A broad shoulders about buildings that were just torn down (or are about to be) has me riled up. Why do we keep making this? Do we really need to natural resources fill garbage dumps and construct something new just because we think an older structure is some how doesn’t fit our current needs. When will we learn that adaptation and reuse is so much better.
The extravagant that is the ongoing demolition of the Los Angeles County County Museum (LACMA) buildings to make room for a smaller less functional and environmentally ill-conceived replacement now has some competition as I just discovered. A rationalist-era theater in Tirana Albania, is being so a Bjarke Ingels Group design can take its place. At least that project looks more logical than Zumthor’s LACMA satire on oozing sprawl. Both are clear architectural misdeeds, however, because we’re losing important and wholly salvageable buildings.
Things get more complicated in the case of structures that, at first glance, might not seem worth saving. Take for instance Cesar Pelli’s Bank of California branch building in San Jose, Calif. As if often the case, it will be demolished to make way for bigger, if not necessarily better, buildings on the site. If ever an American building deserved the adjective “Brutalist,” it is this bunker. Sitting among the high-rises of downtown, it holds its own through the sheer of its forms. A block of concrete with no windows at eye level, it presents an image of security worthy of Fort Knox. Light comes into the interior through clerestory windows at the base of a projecting lintel, which only increases that sense of looming security. Two vertical fins intersect the main volume and splay out onto the street (giving the building its nickname, the Sphinx), leaving just enough room for an entrance stair to squeeze itself into the structure between these two totemic symbols of protection.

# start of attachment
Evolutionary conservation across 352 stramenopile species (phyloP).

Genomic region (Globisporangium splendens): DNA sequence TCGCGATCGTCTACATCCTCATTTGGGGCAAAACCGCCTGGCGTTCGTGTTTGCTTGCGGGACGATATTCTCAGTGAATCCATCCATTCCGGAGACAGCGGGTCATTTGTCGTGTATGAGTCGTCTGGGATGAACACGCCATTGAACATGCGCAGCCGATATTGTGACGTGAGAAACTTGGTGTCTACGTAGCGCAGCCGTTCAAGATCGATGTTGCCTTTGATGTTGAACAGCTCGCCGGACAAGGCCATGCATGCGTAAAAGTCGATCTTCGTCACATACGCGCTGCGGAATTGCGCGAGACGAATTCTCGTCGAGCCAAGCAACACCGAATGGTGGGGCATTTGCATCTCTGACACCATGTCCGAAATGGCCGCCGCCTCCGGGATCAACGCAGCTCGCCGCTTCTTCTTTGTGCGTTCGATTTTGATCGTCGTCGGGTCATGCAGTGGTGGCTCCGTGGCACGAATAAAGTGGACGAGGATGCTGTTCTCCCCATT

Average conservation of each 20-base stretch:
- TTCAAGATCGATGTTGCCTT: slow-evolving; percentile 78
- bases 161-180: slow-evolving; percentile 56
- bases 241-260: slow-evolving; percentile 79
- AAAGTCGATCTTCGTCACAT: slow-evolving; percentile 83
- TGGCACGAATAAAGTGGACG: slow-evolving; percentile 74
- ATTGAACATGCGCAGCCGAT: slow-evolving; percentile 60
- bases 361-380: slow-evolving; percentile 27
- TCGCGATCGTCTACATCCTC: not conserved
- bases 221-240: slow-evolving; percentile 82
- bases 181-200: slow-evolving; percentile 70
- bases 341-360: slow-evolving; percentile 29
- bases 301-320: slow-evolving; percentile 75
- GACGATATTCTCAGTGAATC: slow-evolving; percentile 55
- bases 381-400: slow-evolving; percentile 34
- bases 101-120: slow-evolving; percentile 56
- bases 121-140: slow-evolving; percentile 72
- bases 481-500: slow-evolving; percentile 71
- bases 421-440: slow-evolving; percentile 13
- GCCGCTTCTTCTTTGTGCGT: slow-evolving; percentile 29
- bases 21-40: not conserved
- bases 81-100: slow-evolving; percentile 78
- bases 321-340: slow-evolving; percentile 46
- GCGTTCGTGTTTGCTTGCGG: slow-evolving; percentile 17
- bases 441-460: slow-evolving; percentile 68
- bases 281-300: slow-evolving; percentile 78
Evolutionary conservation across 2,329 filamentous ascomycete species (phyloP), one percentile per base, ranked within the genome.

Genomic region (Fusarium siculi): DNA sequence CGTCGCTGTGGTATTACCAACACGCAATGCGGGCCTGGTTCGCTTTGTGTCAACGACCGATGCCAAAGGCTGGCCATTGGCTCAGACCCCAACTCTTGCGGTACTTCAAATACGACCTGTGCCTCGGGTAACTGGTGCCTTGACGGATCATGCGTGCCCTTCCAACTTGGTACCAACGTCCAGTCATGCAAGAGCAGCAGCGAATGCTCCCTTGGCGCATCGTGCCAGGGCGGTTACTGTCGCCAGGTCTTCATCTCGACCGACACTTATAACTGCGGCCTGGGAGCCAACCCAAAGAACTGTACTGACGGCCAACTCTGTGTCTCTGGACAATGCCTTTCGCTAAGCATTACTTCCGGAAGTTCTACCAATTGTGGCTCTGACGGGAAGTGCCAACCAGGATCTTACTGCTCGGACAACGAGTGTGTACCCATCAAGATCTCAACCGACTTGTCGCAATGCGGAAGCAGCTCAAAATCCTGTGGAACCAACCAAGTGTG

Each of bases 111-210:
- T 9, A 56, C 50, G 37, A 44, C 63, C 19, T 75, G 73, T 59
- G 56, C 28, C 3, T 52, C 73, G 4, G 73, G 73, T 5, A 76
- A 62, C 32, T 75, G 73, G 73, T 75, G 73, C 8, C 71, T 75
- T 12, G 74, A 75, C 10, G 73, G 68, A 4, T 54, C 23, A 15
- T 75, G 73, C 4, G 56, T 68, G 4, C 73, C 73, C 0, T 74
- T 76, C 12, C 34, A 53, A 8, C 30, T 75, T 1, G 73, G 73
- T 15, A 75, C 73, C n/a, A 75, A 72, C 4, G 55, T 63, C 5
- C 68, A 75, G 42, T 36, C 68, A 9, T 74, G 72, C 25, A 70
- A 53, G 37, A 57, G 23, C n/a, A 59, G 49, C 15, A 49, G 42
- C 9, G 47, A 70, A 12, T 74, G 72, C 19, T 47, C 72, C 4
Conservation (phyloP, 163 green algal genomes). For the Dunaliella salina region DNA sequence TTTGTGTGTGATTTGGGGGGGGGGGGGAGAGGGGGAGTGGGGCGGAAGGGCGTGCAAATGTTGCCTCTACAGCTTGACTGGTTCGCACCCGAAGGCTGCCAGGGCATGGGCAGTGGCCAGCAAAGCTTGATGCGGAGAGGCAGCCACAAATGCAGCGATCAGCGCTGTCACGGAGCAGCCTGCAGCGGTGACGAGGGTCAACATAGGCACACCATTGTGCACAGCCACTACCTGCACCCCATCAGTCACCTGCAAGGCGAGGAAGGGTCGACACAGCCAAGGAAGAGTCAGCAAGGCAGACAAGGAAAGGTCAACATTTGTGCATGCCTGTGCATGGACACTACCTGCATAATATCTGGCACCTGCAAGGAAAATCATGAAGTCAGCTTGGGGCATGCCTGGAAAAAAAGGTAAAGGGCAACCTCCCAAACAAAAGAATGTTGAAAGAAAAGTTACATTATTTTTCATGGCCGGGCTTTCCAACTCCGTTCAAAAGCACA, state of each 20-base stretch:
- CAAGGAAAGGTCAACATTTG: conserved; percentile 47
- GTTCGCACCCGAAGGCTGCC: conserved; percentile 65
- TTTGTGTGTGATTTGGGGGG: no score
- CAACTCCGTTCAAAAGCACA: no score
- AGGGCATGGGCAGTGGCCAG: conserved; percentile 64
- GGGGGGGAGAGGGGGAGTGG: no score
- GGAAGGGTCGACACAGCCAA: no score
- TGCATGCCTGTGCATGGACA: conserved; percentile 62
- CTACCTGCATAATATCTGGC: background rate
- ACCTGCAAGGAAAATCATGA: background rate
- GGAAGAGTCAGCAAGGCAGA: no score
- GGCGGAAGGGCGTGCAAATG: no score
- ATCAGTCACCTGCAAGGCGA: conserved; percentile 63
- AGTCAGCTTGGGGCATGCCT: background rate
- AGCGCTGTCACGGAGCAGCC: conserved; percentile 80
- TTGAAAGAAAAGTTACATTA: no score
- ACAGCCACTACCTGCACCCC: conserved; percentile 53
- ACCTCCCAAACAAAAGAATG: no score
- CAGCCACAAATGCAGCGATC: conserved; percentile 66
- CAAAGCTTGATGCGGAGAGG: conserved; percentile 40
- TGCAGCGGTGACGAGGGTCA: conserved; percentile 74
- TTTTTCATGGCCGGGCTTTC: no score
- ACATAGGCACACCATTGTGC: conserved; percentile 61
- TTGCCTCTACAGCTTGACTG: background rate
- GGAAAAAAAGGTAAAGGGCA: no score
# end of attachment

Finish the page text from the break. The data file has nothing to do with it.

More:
What to do with such a building? It is difficult to imagine many uses beyond something like a dance theater or gallery venue–at least not without punching holes into the building which its design logic. Could it be the home of voter registration records. What else needs such an expression of security. How does such a structure become part of an open and democratic and welcome us inside.
I am sure a purpose could be found perhaps by playing with irony or surprise in function or by designing additions. But the success of such an effort would depend on bringing more intense development to the site. Which brings us to the real reason why so many object buildings from the recent past are under threat: to be stand-alone forms and to work as such they need open space around them and that space is now valuable. It is the same issue for instance that continues to threaten Helmut Jahn’s State of Illinois Building in Chicago. I would love to see a good designer figure out how to design buildings with around and maybe above these structures. The designs that both Michael Graves and Rem Koolhaas, Hon. FAIA did for the Whitney Museum for instance might serve as models.